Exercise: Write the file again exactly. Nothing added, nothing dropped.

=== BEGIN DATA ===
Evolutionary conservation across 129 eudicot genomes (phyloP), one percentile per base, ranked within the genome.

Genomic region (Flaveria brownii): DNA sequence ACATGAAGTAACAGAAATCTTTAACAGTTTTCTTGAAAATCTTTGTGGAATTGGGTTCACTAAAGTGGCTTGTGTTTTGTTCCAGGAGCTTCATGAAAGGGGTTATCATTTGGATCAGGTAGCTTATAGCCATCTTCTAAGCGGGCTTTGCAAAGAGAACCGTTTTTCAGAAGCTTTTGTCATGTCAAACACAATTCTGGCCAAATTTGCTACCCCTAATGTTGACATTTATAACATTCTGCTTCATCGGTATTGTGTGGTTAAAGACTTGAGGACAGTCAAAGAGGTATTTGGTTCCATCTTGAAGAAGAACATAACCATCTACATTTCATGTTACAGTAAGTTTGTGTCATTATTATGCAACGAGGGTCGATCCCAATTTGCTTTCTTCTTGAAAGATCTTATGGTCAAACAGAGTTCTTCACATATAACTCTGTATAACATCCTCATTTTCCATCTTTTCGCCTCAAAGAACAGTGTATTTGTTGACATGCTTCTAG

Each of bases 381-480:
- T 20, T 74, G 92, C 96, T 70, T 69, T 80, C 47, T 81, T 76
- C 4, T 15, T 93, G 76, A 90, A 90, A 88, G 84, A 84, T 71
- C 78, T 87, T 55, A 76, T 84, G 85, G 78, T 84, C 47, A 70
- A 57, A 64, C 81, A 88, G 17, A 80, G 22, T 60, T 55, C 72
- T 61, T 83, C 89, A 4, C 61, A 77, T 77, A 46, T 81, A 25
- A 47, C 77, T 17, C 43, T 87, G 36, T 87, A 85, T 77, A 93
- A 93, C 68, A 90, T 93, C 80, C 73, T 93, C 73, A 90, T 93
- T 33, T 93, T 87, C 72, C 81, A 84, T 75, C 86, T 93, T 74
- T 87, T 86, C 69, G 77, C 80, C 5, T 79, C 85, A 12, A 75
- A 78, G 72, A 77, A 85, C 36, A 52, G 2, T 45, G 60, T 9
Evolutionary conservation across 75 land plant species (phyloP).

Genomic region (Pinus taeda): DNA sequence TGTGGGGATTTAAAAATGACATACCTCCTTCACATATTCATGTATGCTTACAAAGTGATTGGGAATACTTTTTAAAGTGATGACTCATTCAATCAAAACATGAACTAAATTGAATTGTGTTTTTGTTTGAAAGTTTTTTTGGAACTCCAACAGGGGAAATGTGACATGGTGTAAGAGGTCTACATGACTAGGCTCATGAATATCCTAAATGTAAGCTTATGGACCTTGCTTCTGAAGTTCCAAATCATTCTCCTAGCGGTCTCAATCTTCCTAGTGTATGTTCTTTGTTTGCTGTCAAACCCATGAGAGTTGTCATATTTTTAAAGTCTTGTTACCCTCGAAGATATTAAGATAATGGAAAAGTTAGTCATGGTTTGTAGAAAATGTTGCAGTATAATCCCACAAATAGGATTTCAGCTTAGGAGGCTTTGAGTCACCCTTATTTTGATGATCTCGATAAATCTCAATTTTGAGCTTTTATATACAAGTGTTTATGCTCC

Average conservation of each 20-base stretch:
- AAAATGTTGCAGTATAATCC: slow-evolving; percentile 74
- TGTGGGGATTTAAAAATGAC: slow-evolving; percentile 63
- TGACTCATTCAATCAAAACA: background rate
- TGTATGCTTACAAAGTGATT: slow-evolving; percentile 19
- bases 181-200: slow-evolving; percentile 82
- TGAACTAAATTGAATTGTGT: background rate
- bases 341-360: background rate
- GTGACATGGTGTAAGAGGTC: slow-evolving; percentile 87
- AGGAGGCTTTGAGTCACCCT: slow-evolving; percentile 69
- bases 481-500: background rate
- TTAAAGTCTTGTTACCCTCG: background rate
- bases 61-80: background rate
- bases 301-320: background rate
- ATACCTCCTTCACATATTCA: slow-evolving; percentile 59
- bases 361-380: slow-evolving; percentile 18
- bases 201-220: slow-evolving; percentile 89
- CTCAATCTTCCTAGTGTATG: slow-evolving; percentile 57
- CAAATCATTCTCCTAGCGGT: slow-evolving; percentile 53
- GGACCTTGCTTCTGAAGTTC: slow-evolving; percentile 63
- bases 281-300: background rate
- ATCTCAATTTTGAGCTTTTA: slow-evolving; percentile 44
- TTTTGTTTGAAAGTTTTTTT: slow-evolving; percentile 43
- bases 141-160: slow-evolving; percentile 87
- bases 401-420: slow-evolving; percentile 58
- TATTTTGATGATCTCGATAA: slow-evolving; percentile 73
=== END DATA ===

Evolutionary conservation across 129 eudicot genomes (phyloP), one percentile per base, ranked within the genome.

Genomic region (Flaveria brownii): DNA sequence ACATGAAGTAACAGAAATCTTTAACAGTTTTCTTGAAAATCTTTGTGGAATTGGGTTCACTAAAGTGGCTTGTGTTTTGTTCCAGGAGCTTCATGAAAGGGGTTATCATTTGGATCAGGTAGCTTATAGCCATCTTCTAAGCGGGCTTTGCAAAGAGAACCGTTTTTCAGAAGCTTTTGTCATGTCAAACACAATTCTGGCCAAATTTGCTACCCCTAATGTTGACATTTATAACATTCTGCTTCATCGGTATTGTGTGGTTAAAGACTTGAGGACAGTCAAAGAGGTATTTGGTTCCATCTTGAAGAAGAACATAACCATCTACATTTCATGTTACAGTAAGTTTGTGTCATTATTATGCAACGAGGGTCGATCCCAATTTGCTTTCTTCTTGAAAGATCTTATGGTCAAACAGAGTTCTTCACATATAACTCTGTATAACATCCTCATTTTCCATCTTTTCGCCTCAAAGAACAGTGTATTTGTTGACATGCTTCTAG

Each of bases 381-480:
- T 20, T 74, G 92, C 96, T 70, T 69, T 80, C 47, T 81, T 76
- C 4, T 15, T 93, G 76, A 90, A 90, A 88, G 84, A 84, T 71
- C 78, T 87, T 55, A 76, T 84, G 85, G 78, T 84, C 47, A 70
- A 57, A 64, C 81, A 88, G 17, A 80, G 22, T 60, T 55, C 72
- T 61, T 83, C 89, A 4, C 61, A 77, T 77, A 46, T 81, A 25
- A 47, C 77, T 17, C 43, T 87, G 36, T 87, A 85, T 77, A 93
- A 93, C 68, A 90, T 93, C 80, C 73, T 93, C 73, A 90, T 93
- T 33, T 93, T 87, C 72, C 81, A 84, T 75, C 86, T 93, T 74
- T 87, T 86, C 69, G 77, C 80, C 5, T 79, C 85, A 12, A 75
- A 78, G 72, A 77, A 85, C 36, A 52, G 2, T 45, G 60, T 9
Evolutionary conservation across 75 land plant species (phyloP).

Genomic region (Pinus taeda): DNA sequence TGTGGGGATTTAAAAATGACATACCTCCTTCACATATTCATGTATGCTTACAAAGTGATTGGGAATACTTTTTAAAGTGATGACTCATTCAATCAAAACATGAACTAAATTGAATTGTGTTTTTGTTTGAAAGTTTTTTTGGAACTCCAACAGGGGAAATGTGACATGGTGTAAGAGGTCTACATGACTAGGCTCATGAATATCCTAAATGTAAGCTTATGGACCTTGCTTCTGAAGTTCCAAATCATTCTCCTAGCGGTCTCAATCTTCCTAGTGTATGTTCTTTGTTTGCTGTCAAACCCATGAGAGTTGTCATATTTTTAAAGTCTTGTTACCCTCGAAGATATTAAGATAATGGAAAAGTTAGTCATGGTTTGTAGAAAATGTTGCAGTATAATCCCACAAATAGGATTTCAGCTTAGGAGGCTTTGAGTCACCCTTATTTTGATGATCTCGATAAATCTCAATTTTGAGCTTTTATATACAAGTGTTTATGCTCC

Average conservation of each 20-base stretch:
- AAAATGTTGCAGTATAATCC: slow-evolving; percentile 74
- TGTGGGGATTTAAAAATGAC: slow-evolving; percentile 63
- TGACTCATTCAATCAAAACA: background rate
- TGTATGCTTACAAAGTGATT: slow-evolving; percentile 19
- bases 181-200: slow-evolving; percentile 82
- TGAACTAAATTGAATTGTGT: background rate
- bases 341-360: background rate
- GTGACATGGTGTAAGAGGTC: slow-evolving; percentile 87
- AGGAGGCTTTGAGTCACCCT: slow-evolving; percentile 69
- bases 481-500: background rate
- TTAAAGTCTTGTTACCCTCG: background rate
- bases 61-80: background rate
- bases 301-320: background rate
- ATACCTCCTTCACATATTCA: slow-evolving; percentile 59
- bases 361-380: slow-evolving; percentile 18
- bases 201-220: slow-evolving; percentile 89
- CTCAATCTTCCTAGTGTATG: slow-evolving; percentile 57
- CAAATCATTCTCCTAGCGGT: slow-evolving; percentile 53
- GGACCTTGCTTCTGAAGTTC: slow-evolving; percentile 63
- bases 281-300: background rate
- ATCTCAATTTTGAGCTTTTA: slow-evolving; percentile 44
- TTTTGTTTGAAAGTTTTTTT: slow-evolving; percentile 43
- bases 141-160: slow-evolving; percentile 87
- bases 401-420: slow-evolving; percentile 58
- TATTTTGATGATCTCGATAA: slow-evolving; percentile 73